A recently completed 15-year study, a joint effort involving researchers at the University of Buffalo in collaboration with the VA Western New York Healthcare System, provided some insight into how NTHi lives and adapts to its host in real time over a period of months or years. Investigators collected samples among 192 COPD patients for a period of 15 years, yielding 269 different strains of NTHi. By sequencing the genome of the pathogen and tracking its changes over time, the team was able to see when, and in what ways, the NTHi organism was switching particular genes on and off – for example, in the nutrient-poor environment of the lower respiratory tract, the pathogen activates mechanisms that allow it to scavenge iron. Now that the team has revealed the organism’s mechanisms for survival, the team hopes further research will suggest targeted attacks for particular mechanisms, enabling eradication of NTHi in the airways.
Environmental hazards such as cigarette smoke, allergens, and viruses, activate immune receptors in cell membranes that sustain the airway inflammatory response in chronic disorders of the airways – and one of these receptors has become the focus of recent investigations. The lungs of COPD patients contain higher levels of toxins associated with cigarette smoke, known as advanced glycation end products (AGEs). Investigators have revealed that these toxins interact with a receptor for advanced glycation end products (RAGE) that may promote inflammation, though the role of RAGE in emphysema is still unknown.
Thanks to a research team led by John Hoidal, M.D., associate chief of staff for research with the VA Salt Lake City Health Care System, it is known that mice treated with a RAGE inhibitor are protected from emphysema in response to prolonged cigarette smoke exposure. Having established the importance of RAGE in the development of emphysema, the team now are engaged in further study of the receptor, aimed at discovering more specific information about the RAGE-induced response and how it propagates inflammation, oxidation, and cell death (apoptosis). More detailed knowledge of the pathways for developing emphysema may one day lead to treatments that reverse the inflammatory response and protect the lungs from COPD-related damage.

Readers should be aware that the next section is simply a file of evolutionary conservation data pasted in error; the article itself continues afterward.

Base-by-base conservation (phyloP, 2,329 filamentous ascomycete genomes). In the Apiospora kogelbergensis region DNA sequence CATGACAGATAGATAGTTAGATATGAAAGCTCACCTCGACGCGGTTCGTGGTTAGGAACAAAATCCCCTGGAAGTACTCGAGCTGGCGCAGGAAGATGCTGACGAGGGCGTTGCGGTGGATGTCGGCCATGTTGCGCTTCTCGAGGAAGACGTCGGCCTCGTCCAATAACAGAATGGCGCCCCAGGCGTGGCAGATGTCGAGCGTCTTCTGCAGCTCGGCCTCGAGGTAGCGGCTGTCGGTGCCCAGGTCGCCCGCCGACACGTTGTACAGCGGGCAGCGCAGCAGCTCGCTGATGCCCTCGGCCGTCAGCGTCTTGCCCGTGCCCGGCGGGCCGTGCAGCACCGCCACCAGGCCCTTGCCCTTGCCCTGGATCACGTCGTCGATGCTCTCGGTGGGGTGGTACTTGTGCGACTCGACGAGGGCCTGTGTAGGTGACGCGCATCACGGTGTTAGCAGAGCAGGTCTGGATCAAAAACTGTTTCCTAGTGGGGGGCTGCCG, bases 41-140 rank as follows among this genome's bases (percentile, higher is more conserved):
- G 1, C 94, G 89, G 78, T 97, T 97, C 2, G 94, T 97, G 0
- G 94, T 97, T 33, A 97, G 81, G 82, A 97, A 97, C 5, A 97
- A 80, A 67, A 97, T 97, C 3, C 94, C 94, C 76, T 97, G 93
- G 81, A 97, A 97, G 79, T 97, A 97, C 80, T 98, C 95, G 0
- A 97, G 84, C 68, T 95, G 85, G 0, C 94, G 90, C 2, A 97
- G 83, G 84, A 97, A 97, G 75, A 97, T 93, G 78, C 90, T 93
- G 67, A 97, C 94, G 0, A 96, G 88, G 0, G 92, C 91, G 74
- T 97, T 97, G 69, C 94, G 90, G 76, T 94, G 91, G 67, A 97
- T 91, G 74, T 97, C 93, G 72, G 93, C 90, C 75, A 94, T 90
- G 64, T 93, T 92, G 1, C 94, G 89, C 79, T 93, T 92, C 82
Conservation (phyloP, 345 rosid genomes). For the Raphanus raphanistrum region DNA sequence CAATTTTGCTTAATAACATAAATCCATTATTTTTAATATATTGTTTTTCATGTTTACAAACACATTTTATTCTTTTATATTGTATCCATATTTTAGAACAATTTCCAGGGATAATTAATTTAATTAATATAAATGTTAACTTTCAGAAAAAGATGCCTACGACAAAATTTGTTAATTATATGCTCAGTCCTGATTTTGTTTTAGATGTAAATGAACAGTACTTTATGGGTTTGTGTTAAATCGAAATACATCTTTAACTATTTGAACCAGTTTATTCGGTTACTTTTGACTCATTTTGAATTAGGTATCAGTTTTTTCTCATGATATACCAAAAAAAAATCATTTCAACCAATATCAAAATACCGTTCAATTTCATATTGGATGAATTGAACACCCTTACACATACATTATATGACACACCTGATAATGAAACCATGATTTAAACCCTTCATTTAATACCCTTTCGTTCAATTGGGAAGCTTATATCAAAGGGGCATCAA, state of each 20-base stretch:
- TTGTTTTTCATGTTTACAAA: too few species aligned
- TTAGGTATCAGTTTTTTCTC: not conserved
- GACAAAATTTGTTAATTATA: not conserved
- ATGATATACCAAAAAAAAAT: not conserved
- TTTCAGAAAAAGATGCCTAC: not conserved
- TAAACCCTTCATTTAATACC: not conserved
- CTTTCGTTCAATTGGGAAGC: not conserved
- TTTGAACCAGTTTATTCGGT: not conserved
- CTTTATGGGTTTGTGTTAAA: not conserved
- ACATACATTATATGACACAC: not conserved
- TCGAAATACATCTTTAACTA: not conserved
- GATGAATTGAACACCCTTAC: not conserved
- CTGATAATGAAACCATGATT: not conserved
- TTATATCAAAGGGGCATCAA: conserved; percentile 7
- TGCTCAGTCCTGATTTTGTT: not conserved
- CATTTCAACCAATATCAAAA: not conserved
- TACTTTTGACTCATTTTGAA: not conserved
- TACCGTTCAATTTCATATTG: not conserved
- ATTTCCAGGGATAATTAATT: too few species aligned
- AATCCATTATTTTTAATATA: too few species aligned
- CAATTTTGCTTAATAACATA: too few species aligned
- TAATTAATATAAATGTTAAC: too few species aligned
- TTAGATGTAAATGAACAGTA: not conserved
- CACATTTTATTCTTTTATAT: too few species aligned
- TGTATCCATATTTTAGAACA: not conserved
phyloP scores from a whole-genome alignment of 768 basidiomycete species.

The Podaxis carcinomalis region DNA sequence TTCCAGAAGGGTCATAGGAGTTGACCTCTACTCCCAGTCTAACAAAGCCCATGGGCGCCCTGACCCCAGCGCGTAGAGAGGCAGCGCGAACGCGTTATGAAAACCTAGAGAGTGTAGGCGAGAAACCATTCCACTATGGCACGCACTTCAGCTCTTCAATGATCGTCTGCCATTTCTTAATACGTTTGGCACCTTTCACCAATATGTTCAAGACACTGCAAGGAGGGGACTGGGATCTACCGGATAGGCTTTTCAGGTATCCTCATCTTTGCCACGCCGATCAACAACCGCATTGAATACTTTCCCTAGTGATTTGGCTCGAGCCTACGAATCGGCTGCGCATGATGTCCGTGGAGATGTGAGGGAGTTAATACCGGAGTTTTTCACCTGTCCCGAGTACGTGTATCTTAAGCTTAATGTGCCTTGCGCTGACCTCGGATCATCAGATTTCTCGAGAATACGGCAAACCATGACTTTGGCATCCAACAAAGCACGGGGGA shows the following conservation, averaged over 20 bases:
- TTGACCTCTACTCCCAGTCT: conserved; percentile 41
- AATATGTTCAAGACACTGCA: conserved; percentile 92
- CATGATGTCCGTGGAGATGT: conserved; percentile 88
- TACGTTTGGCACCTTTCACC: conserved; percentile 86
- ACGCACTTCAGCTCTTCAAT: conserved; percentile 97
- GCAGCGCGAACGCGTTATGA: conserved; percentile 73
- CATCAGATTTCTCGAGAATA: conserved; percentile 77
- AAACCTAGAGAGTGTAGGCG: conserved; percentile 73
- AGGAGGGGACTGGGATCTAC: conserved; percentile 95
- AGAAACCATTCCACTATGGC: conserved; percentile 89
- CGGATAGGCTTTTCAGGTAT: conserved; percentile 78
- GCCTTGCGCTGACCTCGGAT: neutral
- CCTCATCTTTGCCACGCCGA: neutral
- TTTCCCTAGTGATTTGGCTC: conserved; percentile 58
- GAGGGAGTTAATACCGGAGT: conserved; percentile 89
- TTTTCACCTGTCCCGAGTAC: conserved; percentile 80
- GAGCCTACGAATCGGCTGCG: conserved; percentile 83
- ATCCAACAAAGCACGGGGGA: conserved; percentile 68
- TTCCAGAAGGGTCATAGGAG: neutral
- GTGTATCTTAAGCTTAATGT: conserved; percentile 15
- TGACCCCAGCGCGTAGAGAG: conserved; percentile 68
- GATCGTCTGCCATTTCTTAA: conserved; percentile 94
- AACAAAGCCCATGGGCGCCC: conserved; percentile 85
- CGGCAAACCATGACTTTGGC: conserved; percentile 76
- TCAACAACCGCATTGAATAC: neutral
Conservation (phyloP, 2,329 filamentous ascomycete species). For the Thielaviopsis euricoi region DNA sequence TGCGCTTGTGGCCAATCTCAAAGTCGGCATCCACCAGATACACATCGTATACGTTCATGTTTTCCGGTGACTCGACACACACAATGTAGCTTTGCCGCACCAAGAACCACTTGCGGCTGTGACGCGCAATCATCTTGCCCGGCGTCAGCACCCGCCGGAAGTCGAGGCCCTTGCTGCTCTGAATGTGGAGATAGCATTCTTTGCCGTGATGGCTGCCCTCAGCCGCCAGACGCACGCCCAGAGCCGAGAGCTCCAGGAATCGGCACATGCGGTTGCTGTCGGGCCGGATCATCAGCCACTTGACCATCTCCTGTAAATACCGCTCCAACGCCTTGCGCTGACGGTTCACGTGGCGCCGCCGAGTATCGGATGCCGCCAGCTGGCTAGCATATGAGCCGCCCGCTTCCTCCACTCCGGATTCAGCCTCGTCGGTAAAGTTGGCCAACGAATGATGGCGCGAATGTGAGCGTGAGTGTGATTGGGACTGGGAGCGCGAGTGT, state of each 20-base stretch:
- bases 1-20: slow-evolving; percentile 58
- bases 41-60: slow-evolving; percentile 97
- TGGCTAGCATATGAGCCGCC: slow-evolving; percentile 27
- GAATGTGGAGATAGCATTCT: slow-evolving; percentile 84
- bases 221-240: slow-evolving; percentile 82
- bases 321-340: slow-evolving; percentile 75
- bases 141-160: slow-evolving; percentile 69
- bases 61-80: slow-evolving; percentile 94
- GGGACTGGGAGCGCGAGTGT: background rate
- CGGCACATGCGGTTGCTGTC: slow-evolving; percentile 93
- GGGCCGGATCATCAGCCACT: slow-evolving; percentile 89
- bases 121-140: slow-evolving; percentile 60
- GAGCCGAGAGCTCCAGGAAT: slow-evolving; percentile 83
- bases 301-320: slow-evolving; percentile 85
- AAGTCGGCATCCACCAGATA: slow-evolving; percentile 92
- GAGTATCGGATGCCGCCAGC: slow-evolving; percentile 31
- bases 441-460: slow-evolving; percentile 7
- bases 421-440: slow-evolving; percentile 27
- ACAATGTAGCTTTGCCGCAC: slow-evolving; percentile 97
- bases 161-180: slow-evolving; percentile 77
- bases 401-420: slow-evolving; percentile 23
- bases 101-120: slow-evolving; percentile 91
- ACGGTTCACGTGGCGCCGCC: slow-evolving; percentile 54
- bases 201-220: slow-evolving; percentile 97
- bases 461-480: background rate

Deployment-Related Respiratory Hazards
Another important contributor to higher veteran rates of COPD may be the service-related exposures of military personnel to infectious agents or environmental hazards. The dioxin herbicide known as Agent Orange, for example, has created numerous health problems for veterans of the Korean and Vietnam wars. Establishing a link between Agent Orange exposure and disease has been notoriously difficult, as there is no way to quantify past herbicide exposure. COPD, typically a midlife-onset disease, has not been classified as one of the “presumptive diseases” the VA recognizes as being associated with exposure to Agent Orange or other herbicides during military service, and research on COPD and herbicide exposure among Vietnam veterans is limited.